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Название: Advances in Marine Biology, Volume 34
Авторы: Blaxter J. H. S. (Ed.), Southward A.J. (Ed.), Tyler P. A. (Ed.)
Mucus functions in many invertebrate physiological processes and also influences structuring of the community and the ecosystem . Molluscan mucus is mostly water . The remaining components are protein. carbohydrate and lipid . The detailed structure of the protein-polysaccharide acidic glycosaminoglycan component is not yet known . Mucus is probably released in dehydrated form in distinct. membrane-bound packages. which then absorb water . A functioning mucus is probably formed by mixing of mucins from different types of gland . Under small deformities. hydrated mucus is a viscoelastic solid, able to function as a rope. As stress increases, it yields to become a liquid which can return to the solid state once the stress is released. It is these properties that allow locomotion by molluscs on what is seemingly an adhesive. On dehydration, the strength and stiffness of mucus increase such that molluscs can suspend their body by a thread of it. Mucus production has been studied quantitatively by various methods, some gravimetric and some colorimentric using pedal, faecal, pseudofaecal and hypobranchial mucus: there is much spatial and temporal variation.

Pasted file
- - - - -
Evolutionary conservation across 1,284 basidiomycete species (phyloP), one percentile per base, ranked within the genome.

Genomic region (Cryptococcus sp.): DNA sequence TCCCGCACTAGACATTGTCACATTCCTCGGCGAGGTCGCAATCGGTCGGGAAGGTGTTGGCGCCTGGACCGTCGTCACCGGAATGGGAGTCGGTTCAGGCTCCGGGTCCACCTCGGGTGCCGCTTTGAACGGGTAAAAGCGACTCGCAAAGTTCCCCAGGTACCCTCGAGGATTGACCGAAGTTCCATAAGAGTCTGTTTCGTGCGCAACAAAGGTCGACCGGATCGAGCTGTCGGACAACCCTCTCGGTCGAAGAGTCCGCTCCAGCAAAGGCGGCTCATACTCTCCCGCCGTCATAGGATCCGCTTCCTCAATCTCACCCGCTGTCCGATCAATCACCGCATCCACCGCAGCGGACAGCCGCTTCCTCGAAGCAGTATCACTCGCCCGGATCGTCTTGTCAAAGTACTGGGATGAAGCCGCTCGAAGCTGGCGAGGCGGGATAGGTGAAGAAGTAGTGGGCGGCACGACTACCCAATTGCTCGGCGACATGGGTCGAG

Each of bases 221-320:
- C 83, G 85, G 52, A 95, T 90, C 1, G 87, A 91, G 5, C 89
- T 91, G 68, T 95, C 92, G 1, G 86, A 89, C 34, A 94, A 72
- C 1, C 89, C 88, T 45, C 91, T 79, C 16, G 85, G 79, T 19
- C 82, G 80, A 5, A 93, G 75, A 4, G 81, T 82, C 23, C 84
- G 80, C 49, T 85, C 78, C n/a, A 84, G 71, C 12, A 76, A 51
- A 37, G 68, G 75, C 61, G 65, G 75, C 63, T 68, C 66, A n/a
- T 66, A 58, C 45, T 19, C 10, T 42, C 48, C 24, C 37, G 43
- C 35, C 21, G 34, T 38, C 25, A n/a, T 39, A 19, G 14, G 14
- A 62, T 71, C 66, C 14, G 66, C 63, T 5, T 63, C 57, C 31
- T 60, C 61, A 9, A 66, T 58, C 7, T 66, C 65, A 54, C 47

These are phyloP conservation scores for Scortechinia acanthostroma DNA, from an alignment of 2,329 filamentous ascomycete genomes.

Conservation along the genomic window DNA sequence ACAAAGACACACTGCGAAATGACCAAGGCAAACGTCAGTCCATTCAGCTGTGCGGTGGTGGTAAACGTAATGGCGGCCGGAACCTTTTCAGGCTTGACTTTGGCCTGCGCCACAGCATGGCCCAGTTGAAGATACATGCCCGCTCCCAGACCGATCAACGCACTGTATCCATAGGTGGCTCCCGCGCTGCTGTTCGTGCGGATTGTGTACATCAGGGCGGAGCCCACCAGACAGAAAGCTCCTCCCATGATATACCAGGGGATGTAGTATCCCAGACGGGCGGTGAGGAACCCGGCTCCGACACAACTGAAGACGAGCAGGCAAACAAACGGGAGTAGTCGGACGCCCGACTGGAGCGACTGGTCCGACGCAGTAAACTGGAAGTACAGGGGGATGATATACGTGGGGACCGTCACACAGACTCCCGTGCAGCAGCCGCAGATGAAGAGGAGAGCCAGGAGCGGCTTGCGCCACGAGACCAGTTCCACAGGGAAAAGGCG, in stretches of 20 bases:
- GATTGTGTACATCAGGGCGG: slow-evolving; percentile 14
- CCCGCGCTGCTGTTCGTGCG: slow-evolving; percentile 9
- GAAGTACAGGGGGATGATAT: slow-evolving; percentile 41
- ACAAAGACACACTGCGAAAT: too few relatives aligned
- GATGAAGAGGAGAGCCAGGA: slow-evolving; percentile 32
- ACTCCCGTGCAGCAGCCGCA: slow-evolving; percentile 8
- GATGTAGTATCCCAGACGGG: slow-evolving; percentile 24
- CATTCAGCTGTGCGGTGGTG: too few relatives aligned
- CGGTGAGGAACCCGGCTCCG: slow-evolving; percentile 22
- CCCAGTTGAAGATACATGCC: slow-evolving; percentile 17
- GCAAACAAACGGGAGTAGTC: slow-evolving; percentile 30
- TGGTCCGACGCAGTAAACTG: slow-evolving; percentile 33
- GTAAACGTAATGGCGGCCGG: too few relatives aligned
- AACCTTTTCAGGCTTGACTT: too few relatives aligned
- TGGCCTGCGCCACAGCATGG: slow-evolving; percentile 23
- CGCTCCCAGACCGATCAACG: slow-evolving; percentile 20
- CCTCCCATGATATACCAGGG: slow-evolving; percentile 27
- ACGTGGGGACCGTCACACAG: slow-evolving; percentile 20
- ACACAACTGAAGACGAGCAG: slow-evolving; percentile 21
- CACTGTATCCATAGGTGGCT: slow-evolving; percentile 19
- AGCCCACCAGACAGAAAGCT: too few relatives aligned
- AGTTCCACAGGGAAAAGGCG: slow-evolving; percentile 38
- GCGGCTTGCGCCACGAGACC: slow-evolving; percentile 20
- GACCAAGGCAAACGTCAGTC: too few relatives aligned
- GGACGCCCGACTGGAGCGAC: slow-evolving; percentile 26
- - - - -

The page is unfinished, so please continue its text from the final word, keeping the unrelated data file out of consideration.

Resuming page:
In locomotion mucus is a coupling agent between foot and substratum; a medium in which propulsive cilia beat; and a drogue. Mucus deposited as a trail by gastropods is an important facet of their environment. Many species follow mucus trails possibly contributing to the observed patchy distributions of gastropods. The methods by which the presence and polarity of mucus trails are detected is poorly understood.
Mucus plays a vital role in feeding. In filter-feeding bivalves, mucus aids the transport of food from gill to mouth and is employed to cleanse the mantle cavity of particles rejected by the labial palps. In gastropods mucus nets and bags are used to trap food prior to ingestion and some groups roll their prey in mucus to prevent its escape. Pedal mucus may be ingested after it has become studded with organic material and perhaps act as a fertilizer for microbial growth.
A copious secretion of epithelial mucus is used to isolate molluscs from their environment and mucus may also serve as an ionoregulator. Mucus may also contain specific products to render the animal poisonous, distasteful or irritating. Agglutinin and lysozyme have been found in mucus from marine molluscs. Mucus secretion can present a considerable drain of energy (up to 70% of consumed energy). The fate of molluscan mucus is largely unknown and probably makes a considerable contribution to POM in inshore waters, although its is readily degradable by marine microbes. Given the persistence of mucus, densities of benthic gastropods and their motility patterns, much of the gastropod-inhabited benthos is likely to be covered for most of the time with a layer of pedal mucus.